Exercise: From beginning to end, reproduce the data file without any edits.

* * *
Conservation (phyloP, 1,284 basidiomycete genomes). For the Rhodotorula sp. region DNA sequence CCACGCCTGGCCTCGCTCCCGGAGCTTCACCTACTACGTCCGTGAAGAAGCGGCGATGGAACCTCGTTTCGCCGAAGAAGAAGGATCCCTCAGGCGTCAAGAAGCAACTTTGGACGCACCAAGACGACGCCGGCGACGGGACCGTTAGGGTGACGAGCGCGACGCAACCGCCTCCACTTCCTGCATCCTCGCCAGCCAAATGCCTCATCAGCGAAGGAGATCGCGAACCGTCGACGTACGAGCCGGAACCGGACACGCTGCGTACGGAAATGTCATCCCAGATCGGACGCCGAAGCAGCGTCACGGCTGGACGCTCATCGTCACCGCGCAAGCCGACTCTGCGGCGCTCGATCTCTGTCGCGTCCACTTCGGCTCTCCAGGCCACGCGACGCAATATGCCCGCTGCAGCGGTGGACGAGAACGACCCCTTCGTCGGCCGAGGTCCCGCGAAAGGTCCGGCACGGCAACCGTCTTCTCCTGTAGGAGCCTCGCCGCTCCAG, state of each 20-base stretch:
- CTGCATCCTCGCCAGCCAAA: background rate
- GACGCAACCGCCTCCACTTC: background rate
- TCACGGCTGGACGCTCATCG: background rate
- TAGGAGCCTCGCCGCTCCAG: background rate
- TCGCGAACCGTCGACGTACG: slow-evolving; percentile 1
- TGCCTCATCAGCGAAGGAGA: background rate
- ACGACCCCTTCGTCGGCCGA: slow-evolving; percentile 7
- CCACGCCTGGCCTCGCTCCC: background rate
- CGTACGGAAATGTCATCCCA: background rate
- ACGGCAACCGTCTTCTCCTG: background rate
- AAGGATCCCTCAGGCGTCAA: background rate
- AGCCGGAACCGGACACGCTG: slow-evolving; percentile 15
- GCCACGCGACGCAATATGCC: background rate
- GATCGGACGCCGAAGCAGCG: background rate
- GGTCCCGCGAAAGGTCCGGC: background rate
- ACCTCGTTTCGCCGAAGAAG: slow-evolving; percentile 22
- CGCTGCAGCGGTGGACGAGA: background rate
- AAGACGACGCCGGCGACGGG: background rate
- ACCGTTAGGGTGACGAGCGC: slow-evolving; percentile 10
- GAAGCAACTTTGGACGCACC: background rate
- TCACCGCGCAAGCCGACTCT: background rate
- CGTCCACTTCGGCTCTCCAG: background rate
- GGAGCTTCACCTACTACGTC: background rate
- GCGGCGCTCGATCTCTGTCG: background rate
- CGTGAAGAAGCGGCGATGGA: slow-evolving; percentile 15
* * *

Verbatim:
Conservation (phyloP, 1,284 basidiomycete genomes). For the Rhodotorula sp. region DNA sequence CCACGCCTGGCCTCGCTCCCGGAGCTTCACCTACTACGTCCGTGAAGAAGCGGCGATGGAACCTCGTTTCGCCGAAGAAGAAGGATCCCTCAGGCGTCAAGAAGCAACTTTGGACGCACCAAGACGACGCCGGCGACGGGACCGTTAGGGTGACGAGCGCGACGCAACCGCCTCCACTTCCTGCATCCTCGCCAGCCAAATGCCTCATCAGCGAAGGAGATCGCGAACCGTCGACGTACGAGCCGGAACCGGACACGCTGCGTACGGAAATGTCATCCCAGATCGGACGCCGAAGCAGCGTCACGGCTGGACGCTCATCGTCACCGCGCAAGCCGACTCTGCGGCGCTCGATCTCTGTCGCGTCCACTTCGGCTCTCCAGGCCACGCGACGCAATATGCCCGCTGCAGCGGTGGACGAGAACGACCCCTTCGTCGGCCGAGGTCCCGCGAAAGGTCCGGCACGGCAACCGTCTTCTCCTGTAGGAGCCTCGCCGCTCCAG, state of each 20-base stretch:
- CTGCATCCTCGCCAGCCAAA: background rate
- GACGCAACCGCCTCCACTTC: background rate
- TCACGGCTGGACGCTCATCG: background rate
- TAGGAGCCTCGCCGCTCCAG: background rate
- TCGCGAACCGTCGACGTACG: slow-evolving; percentile 1
- TGCCTCATCAGCGAAGGAGA: background rate
- ACGACCCCTTCGTCGGCCGA: slow-evolving; percentile 7
- CCACGCCTGGCCTCGCTCCC: background rate
- CGTACGGAAATGTCATCCCA: background rate
- ACGGCAACCGTCTTCTCCTG: background rate
- AAGGATCCCTCAGGCGTCAA: background rate
- AGCCGGAACCGGACACGCTG: slow-evolving; percentile 15
- GCCACGCGACGCAATATGCC: background rate
- GATCGGACGCCGAAGCAGCG: background rate
- GGTCCCGCGAAAGGTCCGGC: background rate
- ACCTCGTTTCGCCGAAGAAG: slow-evolving; percentile 22
- CGCTGCAGCGGTGGACGAGA: background rate
- AAGACGACGCCGGCGACGGG: background rate
- ACCGTTAGGGTGACGAGCGC: slow-evolving; percentile 10
- GAAGCAACTTTGGACGCACC: background rate
- TCACCGCGCAAGCCGACTCT: background rate
- CGTCCACTTCGGCTCTCCAG: background rate
- GGAGCTTCACCTACTACGTC: background rate
- GCGGCGCTCGATCTCTGTCG: background rate
- CGTGAAGAAGCGGCGATGGA: slow-evolving; percentile 15